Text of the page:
Editor’s Note: This is the first article in a two-part series examining how a specific legal principle is critical in adjudicated hospitality cases in court.
By Dr. Gary L. Deel, Ph.D., J.D., Faculty Director, School of Business, American Military University
The series Expert Witness Chronicles relates to my work as an expert witness assisting attorneys litigating hospitality and tourism cases in court. You can read more in this series here.
In this case, a simple slip and fall in a Las Vegas hotel room, and a failure to properly maintain hotel facilities led to considerable liability.
The facts of this case are not largely in dispute. Rather, the pivotal questions are: Who is liable for what happened, and for how much?
At the onset, it’s important to note that, in the interest of confidentiality, I do not reveal the actual identities of those involved in these cases. However, as you read their stories I suspect you’ll agree that the “who” is often far less interesting than the “what,” “how,” and “why.”
Slip and Fall Case Overview
In this case, the plaintiff, whom we’ll call Janet, stayed at a Las Vegas casino hotel for a conference a few years ago. She was there for three days.
On the morning of her second day in town, she awoke and, while on her way to the bathroom to get ready for a long day of meetings and networking, she slipped and fell on water that had pooled on the tile floor in the foyer of her room. Janet sustained considerable injuries, including lumbar spinal alignment issues that will require indefinite therapy and medication. Following her slip and fall, Janet retained an attorney to sue the hotel. Her attorney hired me to testify as to the hotel’s duty of care and its breach of that duty.
The biggest issue in this case obviously concerned how and why the water came to be on the floor in Janet’s room.
After her fall, Janet called down to hotel management and reported the incident. The hotel sent two of its security officers to Janet’s room to investigate the issue. The officers offered Janet basic first aid, which she declined. Instead, she opted to drive herself to a local hospital later that day, where she was diagnosed with disc protrusions and other spine-related injuries.
In terms of investigation, the security officers photographed the water at the scene. They also photographed droplets of water hanging from the light fixture above the tile floor, which indicated that the water had come from the ceiling above rather than from some other means inside her room. This was important because, without this evidence, the hotel might have attempted to defend itself by claiming that Janet herself had caused the water on the floor — for example, by spilling it from a glass or leaving a faucet on that overflowed.
The next challenge, though, was to establish how water came to be leaking from the ceiling in Janet’s hotel room. Determining the source of the water was important because, if Janet’s attorneys could show that the water came from a source within the exclusive control of the defendant — that is, the hotel —they could establish a presumption that the hotel was negligent by default through what is known as the doctrine of res ipsa loquitur.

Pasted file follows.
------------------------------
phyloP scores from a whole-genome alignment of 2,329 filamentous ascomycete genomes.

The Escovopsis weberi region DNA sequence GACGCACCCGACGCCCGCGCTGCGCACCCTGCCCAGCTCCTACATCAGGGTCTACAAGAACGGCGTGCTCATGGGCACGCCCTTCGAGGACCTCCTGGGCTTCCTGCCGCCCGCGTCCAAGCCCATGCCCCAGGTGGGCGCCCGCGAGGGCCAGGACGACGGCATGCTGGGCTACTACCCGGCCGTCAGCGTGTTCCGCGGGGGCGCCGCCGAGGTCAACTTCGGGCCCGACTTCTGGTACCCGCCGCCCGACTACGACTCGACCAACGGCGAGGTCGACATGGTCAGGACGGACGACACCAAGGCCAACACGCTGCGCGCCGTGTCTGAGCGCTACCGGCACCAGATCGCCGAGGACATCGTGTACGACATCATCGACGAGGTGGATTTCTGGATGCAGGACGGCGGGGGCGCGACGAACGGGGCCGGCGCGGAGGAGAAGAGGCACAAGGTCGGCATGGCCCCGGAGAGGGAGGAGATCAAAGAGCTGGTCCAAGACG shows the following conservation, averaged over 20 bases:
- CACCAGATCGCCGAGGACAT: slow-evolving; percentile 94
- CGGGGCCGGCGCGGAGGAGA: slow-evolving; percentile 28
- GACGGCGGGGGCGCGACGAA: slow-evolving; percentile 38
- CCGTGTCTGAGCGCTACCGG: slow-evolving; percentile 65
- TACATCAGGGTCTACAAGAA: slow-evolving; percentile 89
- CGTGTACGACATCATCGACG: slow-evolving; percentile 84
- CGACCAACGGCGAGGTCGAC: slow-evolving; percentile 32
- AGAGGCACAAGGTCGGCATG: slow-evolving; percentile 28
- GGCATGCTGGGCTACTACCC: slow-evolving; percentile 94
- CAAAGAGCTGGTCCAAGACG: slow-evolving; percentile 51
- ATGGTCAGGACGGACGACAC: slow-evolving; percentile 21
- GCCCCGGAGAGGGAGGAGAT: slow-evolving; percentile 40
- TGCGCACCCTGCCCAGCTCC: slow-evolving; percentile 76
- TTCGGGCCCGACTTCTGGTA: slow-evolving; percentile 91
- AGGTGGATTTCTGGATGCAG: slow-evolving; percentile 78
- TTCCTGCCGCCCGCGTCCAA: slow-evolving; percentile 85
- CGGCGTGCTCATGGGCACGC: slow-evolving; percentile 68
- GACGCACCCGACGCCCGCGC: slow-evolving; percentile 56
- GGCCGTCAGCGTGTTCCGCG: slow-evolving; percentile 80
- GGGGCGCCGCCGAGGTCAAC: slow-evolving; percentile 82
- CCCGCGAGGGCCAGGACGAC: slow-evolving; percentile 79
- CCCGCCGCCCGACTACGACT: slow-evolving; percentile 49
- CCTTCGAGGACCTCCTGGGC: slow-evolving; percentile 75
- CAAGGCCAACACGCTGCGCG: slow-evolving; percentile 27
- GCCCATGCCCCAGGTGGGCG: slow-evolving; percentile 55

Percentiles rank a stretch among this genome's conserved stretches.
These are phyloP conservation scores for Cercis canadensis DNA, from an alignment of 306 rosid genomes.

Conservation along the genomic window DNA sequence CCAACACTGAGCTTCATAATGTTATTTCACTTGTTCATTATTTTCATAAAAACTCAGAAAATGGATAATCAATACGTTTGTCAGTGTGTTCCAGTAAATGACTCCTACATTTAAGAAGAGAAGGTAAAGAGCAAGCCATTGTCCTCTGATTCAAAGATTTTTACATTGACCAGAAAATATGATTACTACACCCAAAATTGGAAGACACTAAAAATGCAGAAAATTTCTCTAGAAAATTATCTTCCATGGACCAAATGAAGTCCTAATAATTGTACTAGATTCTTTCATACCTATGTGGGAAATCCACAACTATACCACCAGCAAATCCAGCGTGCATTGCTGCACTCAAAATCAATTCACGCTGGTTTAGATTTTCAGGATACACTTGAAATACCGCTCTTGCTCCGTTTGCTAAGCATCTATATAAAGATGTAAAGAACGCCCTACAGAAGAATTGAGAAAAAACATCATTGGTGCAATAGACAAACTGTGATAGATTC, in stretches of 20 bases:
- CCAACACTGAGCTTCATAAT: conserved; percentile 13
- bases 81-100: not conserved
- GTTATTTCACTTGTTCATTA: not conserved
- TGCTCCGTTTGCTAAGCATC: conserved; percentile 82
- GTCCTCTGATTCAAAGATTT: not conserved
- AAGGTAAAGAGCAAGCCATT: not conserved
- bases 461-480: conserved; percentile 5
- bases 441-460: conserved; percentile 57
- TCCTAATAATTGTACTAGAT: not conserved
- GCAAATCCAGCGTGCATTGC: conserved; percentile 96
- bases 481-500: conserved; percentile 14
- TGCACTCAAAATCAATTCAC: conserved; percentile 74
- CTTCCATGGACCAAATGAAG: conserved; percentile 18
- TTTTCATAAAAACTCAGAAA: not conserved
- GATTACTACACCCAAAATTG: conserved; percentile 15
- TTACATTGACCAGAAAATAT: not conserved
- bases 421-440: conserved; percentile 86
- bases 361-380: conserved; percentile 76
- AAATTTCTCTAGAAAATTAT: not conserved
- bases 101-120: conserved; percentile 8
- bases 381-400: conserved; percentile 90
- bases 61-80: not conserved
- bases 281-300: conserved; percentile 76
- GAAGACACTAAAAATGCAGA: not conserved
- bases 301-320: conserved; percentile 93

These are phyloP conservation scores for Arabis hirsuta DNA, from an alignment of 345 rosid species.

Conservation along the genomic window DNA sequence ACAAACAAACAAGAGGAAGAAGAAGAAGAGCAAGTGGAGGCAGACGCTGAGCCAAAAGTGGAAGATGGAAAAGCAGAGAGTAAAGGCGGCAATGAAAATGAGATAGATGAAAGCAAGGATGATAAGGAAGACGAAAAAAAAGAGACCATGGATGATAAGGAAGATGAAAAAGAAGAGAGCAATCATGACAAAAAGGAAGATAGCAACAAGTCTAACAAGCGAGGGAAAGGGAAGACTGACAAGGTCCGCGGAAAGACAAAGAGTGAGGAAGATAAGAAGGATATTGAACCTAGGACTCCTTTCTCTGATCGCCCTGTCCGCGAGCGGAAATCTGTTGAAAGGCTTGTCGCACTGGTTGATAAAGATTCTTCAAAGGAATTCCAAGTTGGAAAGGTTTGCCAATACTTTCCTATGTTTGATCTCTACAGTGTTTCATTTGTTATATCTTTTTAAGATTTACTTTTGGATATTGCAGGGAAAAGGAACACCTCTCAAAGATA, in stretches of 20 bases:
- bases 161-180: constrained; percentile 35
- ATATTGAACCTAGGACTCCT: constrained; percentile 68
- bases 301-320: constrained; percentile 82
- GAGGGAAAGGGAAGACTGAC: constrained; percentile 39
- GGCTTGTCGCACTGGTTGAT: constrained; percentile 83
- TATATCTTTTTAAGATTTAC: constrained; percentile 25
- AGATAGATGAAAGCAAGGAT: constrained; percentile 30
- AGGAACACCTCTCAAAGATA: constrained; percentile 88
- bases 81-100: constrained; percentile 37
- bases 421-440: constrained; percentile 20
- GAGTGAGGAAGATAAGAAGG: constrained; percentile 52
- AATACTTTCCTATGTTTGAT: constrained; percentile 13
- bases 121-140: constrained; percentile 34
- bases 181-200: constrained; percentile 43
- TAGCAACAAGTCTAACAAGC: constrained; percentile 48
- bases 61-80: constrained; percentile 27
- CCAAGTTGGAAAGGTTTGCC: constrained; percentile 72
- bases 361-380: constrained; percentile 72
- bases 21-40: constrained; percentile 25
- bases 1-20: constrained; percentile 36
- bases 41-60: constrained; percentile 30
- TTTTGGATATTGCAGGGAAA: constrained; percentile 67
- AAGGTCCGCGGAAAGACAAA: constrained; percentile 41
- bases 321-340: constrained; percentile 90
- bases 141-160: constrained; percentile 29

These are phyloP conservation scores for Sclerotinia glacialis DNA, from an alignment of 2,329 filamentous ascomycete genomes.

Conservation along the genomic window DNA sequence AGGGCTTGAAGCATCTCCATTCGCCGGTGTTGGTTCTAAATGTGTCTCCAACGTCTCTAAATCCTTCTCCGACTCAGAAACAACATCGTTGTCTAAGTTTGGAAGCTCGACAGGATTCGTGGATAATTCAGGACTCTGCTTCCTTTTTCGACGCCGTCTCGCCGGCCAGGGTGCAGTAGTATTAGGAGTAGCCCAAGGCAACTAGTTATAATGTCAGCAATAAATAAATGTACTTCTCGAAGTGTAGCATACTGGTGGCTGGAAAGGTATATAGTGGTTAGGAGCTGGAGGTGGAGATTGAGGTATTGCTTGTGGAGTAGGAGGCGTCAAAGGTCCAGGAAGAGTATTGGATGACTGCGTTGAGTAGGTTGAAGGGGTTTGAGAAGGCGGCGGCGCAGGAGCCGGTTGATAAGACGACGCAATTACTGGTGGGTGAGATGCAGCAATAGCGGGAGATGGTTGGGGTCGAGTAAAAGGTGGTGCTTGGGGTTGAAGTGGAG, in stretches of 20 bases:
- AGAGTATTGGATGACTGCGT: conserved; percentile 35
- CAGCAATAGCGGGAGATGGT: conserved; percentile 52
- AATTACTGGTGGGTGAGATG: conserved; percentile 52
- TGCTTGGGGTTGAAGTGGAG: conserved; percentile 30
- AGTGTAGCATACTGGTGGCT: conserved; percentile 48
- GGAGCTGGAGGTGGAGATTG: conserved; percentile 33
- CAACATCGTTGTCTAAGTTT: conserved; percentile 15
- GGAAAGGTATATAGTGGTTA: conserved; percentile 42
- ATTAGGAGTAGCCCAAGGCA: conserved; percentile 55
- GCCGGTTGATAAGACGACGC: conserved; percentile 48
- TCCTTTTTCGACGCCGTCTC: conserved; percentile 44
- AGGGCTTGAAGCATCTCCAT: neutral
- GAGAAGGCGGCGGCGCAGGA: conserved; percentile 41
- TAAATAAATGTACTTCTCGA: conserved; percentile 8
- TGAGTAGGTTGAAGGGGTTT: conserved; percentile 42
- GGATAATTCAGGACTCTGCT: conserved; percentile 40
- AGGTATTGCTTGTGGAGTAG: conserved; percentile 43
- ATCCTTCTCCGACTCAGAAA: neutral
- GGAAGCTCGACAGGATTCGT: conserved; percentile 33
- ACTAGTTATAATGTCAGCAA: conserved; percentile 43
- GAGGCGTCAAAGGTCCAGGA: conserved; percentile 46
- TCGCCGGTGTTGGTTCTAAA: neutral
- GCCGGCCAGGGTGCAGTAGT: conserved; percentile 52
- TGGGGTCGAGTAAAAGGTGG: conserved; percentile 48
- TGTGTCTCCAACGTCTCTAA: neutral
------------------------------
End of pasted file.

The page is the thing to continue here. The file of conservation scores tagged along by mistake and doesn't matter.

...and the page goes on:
As discussed in an earlier article, res ipsa loquitur is the Latin term that translates literally to “the thing speaks for itself.” In the legal world this doctrine means that, if a thing is within the exclusive control of a defendant, and that thing becomes unsafe in such a way that it causes actual injury to a plaintiff, then there is a rebuttable presumption that the defendant was negligent in some way with its care or operation of that thing.
As an example, if a chandelier suddenly falls from the ceiling in a hotel and strikes someone on the head, causing injury, the hotel would be presumed to be liable for the injuries, provided that the chandelier was in the exclusive control of the hotel. Why? Because chandeliers don’t just spontaneously fall from ceilings in the normal course of hotel business affairs. If the chandeliers are properly installed, maintained, and looked after, they shouldn’t do that. So if a chandelier does fall from a ceiling, it’s a sign that something went wrong. Again, the thing speaks for itself.
What kinds of circumstances could rebut a presumption of negligence by way of res ipsa loquitur? If the defendant lacked exclusive control over the object in question, that might do it. Suppose a child in the hotel suddenly decides to jump up on a table and then hang from the chandelier. If the hotel could not reasonably have anticipated or stopped that child from jumping up and hanging on the chandelier, and if the child’s hanging on the chandelier was what caused it to fall, then the hotel might be able to defend itself that it was not in fact liable for the incident.
What if a manufacturing defect caused the chandelier to fall? This too might give the hotel a means of transferring liability for the injuries caused to a third party, the manufacturer. But in the absence of extraneous facts about wild children or manufacturing defects, res ipsa loquitur stands.
So how does this legal doctrine apply to the facts in Janet’s case? In the second part of this series, we’ll look at how this case ended, and why hotels should be vigilant in their premises maintenance efforts.
About the Author: Dr. Gary Deel is a Faculty Director with the School of Business at American Military University. He holds a J.D. in Law and a Ph.D. in Hospitality/Business Management. Gary teaches human resources and employment law classes for American Public University, the University of Central Florida, Colorado State University and others.
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